How to Prepare Your Boat for Transport
Preparing a boat for transport requires planning and attention to detail, both from the boat’s owner and the transport companies involved. While preparation of the vessel itself is the responsibility of the boat’s owner, there is often the need to get marina or boatyard personnel engaged in the preparation process if the boat is being prepared on their property. Alternatively, you can transport a boat ‘as is,’ but the carrier is not responsible for any damage due to incorrect preparation. In the best-case scenario, the boat transport company that you pick to help get your boat to a new location will have experience working with the DOT, permit agencies, boatyards, ports, and marinas. In many cases, boat haulers are instructed not to move loads if they regard the situation as unsafe, which is why it’s crucial to adequately prepare your boat for transport to avoid unnecessary and costly delays.
Besides paying extra for the unnecessary delay, a boat that hasn’t been adequately prepared in time can cause costly time delays. It will not only likely have an impact on your boat’s end destination delivery time, but it also has a knock-on effect on the boat transportation company’s schedule to handle other deliveries.
Step 1: Measure Your Boat Before Transport
One essential preparation task before transporting a boat is to ensure that you have accurate measurements to pass along when completing a boat transfer quote. When requesting a quote, dimensions are incredibly important, as this helps the chosen haulers accurately quote for and provide equipment that can safely handle the boat’s size.
Critical measurements include:
– Overall length
– Overall height
– Overall width
When it comes to measuring the overall length, don’t forget to include bow pulpits, platforms, outboard motors, and motor brackets. Measure from the tip of the tongue to the end of the engine. As the maximum height of some overpasses is 13’6″, and oversized transport regulations require deliveries to fall below a specific size, height is an essential measurement. Large yachts often need wide-belly low-boy trailers, and pole cars may also be required to escort the equipment. Height measurements should include a measure from the bottom of the keel to the highest non-removable section, and total standing height is calculated from the draft plus clearance.
Depending on your model, you may need to have the bridge removed; measure without including the bridge, and provide bridge dimensions to secure appropriate transport. Measure your boat at its widest point, including attachments, to get a suitable width measurement for the transport company.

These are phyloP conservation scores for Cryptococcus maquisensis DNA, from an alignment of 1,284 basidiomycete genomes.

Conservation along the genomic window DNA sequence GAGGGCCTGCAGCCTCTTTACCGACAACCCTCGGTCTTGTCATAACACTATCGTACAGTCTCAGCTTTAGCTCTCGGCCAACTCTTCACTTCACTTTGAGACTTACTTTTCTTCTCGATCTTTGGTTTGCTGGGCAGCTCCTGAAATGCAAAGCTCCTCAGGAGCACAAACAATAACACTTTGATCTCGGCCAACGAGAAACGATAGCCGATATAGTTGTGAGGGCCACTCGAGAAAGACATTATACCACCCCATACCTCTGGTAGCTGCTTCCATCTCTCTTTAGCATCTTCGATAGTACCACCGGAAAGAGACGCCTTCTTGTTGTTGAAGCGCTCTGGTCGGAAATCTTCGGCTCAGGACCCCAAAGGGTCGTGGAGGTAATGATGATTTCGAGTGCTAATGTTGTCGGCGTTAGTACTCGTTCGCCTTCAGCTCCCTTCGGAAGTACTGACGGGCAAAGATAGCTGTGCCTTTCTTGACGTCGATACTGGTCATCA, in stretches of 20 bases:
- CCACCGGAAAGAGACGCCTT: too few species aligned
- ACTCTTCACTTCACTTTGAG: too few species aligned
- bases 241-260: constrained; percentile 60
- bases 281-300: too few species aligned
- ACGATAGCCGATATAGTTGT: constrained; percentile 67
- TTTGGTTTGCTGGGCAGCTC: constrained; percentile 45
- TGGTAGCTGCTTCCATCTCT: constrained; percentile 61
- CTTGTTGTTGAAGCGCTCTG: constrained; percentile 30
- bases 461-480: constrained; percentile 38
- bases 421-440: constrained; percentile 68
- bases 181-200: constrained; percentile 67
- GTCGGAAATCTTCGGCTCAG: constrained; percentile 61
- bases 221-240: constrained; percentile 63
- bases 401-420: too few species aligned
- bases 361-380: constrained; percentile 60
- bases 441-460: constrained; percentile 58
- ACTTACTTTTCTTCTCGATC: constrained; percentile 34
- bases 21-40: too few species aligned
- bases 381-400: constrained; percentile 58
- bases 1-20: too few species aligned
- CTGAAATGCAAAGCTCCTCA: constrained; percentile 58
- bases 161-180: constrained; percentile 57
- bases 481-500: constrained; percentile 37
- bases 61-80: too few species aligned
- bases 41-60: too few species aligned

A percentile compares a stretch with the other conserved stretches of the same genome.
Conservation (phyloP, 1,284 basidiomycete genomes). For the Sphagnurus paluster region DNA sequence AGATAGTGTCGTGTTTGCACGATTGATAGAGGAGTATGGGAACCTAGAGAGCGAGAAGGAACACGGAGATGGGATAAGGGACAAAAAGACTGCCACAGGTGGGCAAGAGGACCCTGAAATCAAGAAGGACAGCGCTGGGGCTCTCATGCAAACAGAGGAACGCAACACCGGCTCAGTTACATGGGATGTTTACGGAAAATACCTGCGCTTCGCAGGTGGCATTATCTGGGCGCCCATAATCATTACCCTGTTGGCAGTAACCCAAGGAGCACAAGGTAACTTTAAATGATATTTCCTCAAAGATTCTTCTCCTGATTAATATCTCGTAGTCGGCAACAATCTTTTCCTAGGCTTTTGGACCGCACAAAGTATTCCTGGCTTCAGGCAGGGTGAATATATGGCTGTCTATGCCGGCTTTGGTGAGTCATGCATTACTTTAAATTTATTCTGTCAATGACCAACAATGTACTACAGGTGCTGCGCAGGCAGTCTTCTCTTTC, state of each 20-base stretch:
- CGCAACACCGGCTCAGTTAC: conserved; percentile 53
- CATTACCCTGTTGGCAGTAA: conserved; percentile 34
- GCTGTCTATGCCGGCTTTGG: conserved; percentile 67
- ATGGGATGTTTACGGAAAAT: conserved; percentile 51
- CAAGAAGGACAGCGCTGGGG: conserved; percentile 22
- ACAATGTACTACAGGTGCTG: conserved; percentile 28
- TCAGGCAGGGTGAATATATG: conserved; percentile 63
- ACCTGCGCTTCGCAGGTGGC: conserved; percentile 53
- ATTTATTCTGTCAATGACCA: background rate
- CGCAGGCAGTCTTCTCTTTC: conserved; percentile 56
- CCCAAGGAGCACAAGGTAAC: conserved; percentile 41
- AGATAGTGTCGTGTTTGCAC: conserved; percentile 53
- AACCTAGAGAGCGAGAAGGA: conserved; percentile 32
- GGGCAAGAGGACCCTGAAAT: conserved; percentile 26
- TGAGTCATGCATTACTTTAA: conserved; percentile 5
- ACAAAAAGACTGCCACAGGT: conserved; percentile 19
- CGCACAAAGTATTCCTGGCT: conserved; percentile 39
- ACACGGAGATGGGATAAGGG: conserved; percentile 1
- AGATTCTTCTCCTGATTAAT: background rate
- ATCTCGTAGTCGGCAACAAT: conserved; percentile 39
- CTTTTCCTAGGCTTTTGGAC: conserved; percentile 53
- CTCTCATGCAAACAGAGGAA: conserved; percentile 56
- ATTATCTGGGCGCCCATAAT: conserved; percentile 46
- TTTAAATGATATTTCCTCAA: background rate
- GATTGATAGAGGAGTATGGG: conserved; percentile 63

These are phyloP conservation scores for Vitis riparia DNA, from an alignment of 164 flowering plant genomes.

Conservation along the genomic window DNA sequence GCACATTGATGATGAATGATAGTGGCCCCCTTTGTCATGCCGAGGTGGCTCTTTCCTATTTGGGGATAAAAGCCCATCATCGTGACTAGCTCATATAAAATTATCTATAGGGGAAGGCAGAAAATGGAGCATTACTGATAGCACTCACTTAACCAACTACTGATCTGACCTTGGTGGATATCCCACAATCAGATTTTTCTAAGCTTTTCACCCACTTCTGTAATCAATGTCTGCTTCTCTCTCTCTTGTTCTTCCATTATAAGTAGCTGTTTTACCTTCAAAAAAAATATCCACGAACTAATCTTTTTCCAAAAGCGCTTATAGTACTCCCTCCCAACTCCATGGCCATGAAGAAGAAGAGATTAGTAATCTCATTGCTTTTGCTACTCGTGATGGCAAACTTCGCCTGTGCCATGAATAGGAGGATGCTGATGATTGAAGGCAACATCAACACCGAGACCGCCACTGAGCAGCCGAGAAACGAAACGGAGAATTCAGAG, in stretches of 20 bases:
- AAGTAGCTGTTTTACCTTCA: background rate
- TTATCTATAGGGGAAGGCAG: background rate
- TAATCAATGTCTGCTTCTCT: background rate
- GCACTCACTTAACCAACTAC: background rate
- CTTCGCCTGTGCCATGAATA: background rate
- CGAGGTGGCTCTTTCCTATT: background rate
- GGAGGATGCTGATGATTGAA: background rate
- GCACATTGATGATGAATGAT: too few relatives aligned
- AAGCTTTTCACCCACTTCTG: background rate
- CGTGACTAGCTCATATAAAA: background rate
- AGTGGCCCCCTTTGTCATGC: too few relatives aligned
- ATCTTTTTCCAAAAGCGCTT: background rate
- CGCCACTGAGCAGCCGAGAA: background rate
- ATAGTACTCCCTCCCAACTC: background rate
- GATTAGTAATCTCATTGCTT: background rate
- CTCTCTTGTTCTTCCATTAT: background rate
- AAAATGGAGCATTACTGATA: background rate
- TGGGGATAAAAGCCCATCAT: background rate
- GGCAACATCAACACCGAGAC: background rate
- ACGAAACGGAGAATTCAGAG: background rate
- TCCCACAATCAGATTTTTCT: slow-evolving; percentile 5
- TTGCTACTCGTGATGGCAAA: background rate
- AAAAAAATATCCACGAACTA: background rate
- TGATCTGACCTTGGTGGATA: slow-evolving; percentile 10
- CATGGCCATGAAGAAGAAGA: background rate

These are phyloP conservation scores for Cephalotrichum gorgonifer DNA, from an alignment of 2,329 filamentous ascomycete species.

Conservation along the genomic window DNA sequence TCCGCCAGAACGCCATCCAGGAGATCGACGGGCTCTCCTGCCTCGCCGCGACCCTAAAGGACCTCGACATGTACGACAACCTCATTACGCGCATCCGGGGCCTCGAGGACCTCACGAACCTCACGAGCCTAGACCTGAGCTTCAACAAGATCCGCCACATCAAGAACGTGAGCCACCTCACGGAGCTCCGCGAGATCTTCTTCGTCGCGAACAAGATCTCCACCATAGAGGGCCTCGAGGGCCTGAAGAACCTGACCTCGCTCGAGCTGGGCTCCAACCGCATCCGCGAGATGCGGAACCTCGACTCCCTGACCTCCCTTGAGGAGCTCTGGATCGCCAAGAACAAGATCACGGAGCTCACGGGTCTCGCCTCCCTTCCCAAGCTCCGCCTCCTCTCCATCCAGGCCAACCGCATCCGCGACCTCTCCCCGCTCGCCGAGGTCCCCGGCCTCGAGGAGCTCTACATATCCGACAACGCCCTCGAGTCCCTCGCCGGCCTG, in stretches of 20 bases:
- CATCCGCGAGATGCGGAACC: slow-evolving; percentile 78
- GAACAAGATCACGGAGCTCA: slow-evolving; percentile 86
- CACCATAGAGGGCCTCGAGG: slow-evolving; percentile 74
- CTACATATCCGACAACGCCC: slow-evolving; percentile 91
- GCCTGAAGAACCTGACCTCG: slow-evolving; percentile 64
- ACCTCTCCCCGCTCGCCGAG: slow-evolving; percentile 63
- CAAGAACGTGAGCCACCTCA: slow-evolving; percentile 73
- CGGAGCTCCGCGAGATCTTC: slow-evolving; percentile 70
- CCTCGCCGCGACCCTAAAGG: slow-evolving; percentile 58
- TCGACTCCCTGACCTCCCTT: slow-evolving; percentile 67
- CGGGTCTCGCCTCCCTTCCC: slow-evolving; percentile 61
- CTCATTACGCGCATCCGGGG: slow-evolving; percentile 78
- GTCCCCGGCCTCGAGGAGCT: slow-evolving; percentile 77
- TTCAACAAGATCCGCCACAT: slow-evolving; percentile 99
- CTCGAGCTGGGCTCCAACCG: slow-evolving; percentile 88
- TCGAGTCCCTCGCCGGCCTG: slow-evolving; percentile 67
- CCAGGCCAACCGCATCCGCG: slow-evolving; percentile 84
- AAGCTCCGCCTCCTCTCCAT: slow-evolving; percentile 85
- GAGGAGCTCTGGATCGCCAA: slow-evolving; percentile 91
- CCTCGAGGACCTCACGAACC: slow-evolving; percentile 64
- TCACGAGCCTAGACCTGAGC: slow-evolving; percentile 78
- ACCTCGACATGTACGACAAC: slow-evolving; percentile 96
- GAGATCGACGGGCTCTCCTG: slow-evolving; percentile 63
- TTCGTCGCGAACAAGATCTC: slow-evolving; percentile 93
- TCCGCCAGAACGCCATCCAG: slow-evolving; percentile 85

Loading and unloading process for step deck trailers is much safer for everybody involved.
Step 2: Secure All Belongings Before Boat Transport
Some essential preparations to make before the boat transport truck arrives on-site at the promised time include:
– Secure electronics. You can store these in the cabin with all doors, windows, and access points locked. Alternatively, arrange to ship them separately.
– Secure anchors, propellers, and other moveable objects. Any items that extend beyond the previously stated dimensions of your vessel needs to be adequately secured to prevent unwanted movement during transit.
– Secure canvas, cushions, and screens below. To prevent unwanted movement and potential loss during transport, store these items in the cabin to avoid unnecessary exposure and damage to or caused by these items.
– Secure dinghies, if present. Dingies cannot be transported on their davits. They should either be stored inside the cabin or padded and lashed inside the cockpit.
– Remove exterior electronics, horns, lights, windshields, etc. Anything that must be removed should be packed securely packed in cargo blankets and stored below; carriers are not responsible if these items are lost in transit.
– Lock everything! All interior items should be battened down securely, and all locker doors should be locked. Items left onboard should be lashed down. As the driver won’t have the key to the cabin, anything that becomes loose during transit cannot be re-secured.
– Seal hatches with tape. This prevents wind-driven water from entering the boat—also, secure latches to prevent them from coming undone during transit.
You should also check drain plugs. While a boat is being transported, there should be no water in the bilge. Make sure the fuel tank is not more than a quarter full. If transporting during winter, all water should be drained from pumps, air conditioners, and water systems.
Step 3: Check for Zebra Mussels Before Departure
If you’re moving your boat from a state infested with Zebra mussels, make sure you’re not transporting any with you to your new destination if traveling out of state. Thoroughly inspect intake strainers, through-hull fits, scuppers, outdrives, and other possible attachment areas. If Zebra mussels are found at a weigh station, your boat will be seized by DOT, and hot water removal will be required to rid the vessel of attached mussels.
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